The proposed tutorial will cover a number of topics relevant to research methods and basic statistical analysis for running user studies in affective computing. Outlined below are key topics that will be covered during the tutorial:
Formulating a research question
Operationalization of variables
Independent vs. dependent variables
Measurement of different variables
Experiments vs. correlational research (vs. mixed)
Between-subjects vs. within-subjects designs (vs. mixed)
Null hypothesis statistical testing
Choosing the appropriate statistical test
Moderation vs. mediation
There will be subtopics under several of these broad topics, as well. To teach these topics, participants will be engaged using lecture, call-and-answer, voting, as well as participation in a “toy” research study (for use as a hands-on example for design and analysis).
Title: Sensing Affective States through Wearable Devices
Presenter: Prof. Vivian Motti (George Mason University) and Prof. Vânia Neris (Federal University of Sao Carlos)
Dr. Motti is an Assistant Professor on Human Computer Interaction in the Department of Information Sciences and Technology at George Mason University where she leads the Human Centric Design Lab. Her research interests lie on wearable computing, assistive technologies, and emotion regulation.
Dr. Neris is an Associate Professor on Human Computer Interaction in the Department of Computing at Federal University of Sao Carlos, in Brazil, where she leads the Flexible and Sustainable Interaction Lab. Her research interests lie on computer support for mental health and well-being, and adaptive and adaptable user interfaces.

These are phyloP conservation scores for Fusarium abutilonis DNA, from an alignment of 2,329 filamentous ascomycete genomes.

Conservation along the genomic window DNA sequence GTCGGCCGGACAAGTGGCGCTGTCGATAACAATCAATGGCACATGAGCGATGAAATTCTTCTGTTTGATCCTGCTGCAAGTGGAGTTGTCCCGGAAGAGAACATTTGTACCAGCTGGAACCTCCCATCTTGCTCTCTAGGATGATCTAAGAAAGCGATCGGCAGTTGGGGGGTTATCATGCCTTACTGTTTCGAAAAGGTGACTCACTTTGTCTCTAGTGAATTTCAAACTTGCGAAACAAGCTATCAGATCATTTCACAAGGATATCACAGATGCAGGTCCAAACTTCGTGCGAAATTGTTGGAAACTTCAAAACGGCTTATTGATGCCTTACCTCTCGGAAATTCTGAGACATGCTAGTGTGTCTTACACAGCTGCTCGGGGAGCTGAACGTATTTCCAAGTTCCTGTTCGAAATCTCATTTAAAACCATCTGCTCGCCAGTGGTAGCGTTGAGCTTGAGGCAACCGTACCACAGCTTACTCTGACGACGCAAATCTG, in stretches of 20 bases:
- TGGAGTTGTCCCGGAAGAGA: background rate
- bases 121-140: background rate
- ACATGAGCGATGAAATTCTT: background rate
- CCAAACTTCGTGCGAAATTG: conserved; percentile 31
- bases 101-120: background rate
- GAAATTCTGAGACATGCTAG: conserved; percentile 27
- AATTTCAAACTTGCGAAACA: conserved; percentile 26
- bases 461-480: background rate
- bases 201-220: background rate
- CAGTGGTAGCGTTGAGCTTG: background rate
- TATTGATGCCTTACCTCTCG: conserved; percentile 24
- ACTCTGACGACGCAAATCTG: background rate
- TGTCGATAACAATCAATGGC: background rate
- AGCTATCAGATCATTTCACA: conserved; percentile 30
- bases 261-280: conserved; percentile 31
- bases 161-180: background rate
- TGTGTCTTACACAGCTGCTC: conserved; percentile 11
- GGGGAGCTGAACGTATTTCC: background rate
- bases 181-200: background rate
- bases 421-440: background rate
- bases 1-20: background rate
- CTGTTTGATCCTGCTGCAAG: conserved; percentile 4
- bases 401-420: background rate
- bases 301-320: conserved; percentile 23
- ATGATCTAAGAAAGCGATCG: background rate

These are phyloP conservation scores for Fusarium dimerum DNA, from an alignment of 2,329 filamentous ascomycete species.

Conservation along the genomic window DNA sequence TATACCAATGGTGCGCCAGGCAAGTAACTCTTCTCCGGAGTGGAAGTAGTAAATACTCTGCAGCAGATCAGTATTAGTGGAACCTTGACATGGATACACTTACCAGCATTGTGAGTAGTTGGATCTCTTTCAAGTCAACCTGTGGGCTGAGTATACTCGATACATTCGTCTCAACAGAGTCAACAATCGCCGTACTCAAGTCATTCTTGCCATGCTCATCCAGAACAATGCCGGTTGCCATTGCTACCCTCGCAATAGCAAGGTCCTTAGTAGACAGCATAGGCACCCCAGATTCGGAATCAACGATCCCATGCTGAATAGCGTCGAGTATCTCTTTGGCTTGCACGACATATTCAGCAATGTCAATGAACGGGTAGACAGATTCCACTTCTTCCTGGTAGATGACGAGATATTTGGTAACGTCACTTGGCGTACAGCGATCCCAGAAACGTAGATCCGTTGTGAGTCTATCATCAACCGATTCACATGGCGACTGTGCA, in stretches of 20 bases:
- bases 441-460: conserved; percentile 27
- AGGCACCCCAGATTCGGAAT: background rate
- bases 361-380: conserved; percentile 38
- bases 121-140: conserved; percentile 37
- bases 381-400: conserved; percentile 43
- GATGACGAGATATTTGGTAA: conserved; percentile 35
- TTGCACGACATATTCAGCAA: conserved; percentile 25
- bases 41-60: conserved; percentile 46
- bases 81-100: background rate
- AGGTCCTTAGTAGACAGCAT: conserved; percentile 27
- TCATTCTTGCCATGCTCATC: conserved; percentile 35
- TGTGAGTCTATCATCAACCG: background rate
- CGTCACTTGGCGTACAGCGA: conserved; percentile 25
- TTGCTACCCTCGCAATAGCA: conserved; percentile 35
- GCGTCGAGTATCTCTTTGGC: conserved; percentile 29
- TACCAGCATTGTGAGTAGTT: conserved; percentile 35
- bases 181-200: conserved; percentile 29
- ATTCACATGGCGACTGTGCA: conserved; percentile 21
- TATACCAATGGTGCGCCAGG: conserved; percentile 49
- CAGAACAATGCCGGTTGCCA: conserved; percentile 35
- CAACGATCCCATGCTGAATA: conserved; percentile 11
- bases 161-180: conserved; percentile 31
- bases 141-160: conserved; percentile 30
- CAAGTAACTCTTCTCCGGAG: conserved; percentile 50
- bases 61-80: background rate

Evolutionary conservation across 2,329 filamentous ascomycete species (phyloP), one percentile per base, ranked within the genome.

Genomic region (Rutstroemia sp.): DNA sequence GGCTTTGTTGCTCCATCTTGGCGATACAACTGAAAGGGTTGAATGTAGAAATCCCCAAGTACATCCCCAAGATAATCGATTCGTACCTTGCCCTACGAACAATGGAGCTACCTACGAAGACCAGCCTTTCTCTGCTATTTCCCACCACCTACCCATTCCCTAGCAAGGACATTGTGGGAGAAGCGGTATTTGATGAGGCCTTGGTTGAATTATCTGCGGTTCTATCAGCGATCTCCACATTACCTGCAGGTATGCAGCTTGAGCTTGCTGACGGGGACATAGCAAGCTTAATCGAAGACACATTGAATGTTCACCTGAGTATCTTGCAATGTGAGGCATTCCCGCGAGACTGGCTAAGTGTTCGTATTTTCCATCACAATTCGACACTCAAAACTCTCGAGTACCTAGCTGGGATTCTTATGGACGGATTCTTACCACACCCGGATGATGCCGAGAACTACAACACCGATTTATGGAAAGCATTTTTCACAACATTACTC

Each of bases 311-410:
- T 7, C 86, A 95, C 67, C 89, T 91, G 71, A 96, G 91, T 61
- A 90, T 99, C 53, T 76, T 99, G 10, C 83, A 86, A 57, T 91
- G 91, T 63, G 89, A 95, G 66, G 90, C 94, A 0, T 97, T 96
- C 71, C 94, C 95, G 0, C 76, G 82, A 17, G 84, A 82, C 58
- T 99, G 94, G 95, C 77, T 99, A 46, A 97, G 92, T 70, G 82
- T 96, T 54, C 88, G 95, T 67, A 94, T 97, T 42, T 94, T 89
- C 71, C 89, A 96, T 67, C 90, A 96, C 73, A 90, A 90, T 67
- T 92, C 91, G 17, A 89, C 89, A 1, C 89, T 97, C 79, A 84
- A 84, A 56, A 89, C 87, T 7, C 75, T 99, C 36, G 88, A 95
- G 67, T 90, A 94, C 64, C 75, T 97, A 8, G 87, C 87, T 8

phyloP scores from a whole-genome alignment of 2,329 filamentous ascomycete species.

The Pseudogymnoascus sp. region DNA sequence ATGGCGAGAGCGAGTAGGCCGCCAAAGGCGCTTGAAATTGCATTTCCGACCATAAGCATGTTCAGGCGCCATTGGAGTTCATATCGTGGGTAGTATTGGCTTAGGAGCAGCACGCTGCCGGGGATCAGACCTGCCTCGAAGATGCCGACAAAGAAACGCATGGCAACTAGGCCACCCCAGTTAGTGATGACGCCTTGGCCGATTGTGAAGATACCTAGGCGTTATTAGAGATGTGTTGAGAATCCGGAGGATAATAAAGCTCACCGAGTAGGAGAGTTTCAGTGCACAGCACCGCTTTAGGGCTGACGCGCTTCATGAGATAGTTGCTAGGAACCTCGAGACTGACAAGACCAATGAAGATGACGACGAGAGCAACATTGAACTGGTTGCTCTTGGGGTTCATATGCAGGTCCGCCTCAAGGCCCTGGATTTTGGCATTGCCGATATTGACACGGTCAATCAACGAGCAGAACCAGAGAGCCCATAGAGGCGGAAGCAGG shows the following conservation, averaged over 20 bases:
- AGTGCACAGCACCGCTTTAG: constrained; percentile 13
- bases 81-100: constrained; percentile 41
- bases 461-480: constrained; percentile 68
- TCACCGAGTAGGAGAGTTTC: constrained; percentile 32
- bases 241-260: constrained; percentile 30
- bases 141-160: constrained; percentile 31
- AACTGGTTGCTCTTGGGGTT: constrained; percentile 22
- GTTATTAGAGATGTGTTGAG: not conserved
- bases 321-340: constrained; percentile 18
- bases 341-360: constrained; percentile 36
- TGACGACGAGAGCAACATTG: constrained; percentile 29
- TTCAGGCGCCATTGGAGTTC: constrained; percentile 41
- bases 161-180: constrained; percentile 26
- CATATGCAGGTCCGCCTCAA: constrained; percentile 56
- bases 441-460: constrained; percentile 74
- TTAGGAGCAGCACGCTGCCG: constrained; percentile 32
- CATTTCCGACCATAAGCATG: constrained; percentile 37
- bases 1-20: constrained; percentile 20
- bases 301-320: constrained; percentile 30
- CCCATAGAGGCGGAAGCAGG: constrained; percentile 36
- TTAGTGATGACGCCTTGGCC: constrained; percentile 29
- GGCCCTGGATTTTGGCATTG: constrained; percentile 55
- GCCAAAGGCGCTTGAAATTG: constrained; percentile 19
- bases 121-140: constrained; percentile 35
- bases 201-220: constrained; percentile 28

The recognition of affective states using wearable sensors has become increasingly important to address mental health crises. The development and deployment of affective computing applications aim to address a growing need for interventions that facilitate the delivery of mental health services, reducing their costs, increasing access, and reducing stigma as well. Mobile sensing through wearables, smartphones, and pervasive computing enables applications to sense, monitor, and recognize users’ affective states, besides also delivering personalized interventions on demand. In this tutorial, we present attendees an overview of wearable sensing. First, we will contextualize the research and practice on wearable sensing for affect recognition. Then, we will describe data sources, signals and sensors used in affect recognition. We will explain the machine learning, models, tools and frameworks employed to classify data from users and their environments aiming to recognize affective states. Lastly, we will conclude the tutorial with a discussion about ethics, fairness, bias as well as the trade-offs and evaluation criteria involved in each approach. Knowing that open questions remain in the domain, for instance to ensure that recognition models are accurate in the classification process, and that potential risks for users’ privacy and safety are reduced, we will give attendees the opportunity to discuss and reflect about current applications, incentivizing a critical debate over the implementation and deployment of services that are optimized to collect essential data to preserve users’ privacy, to provide accurate classifications, to minimize risks, and to personalize interventions to meet individual’s needs.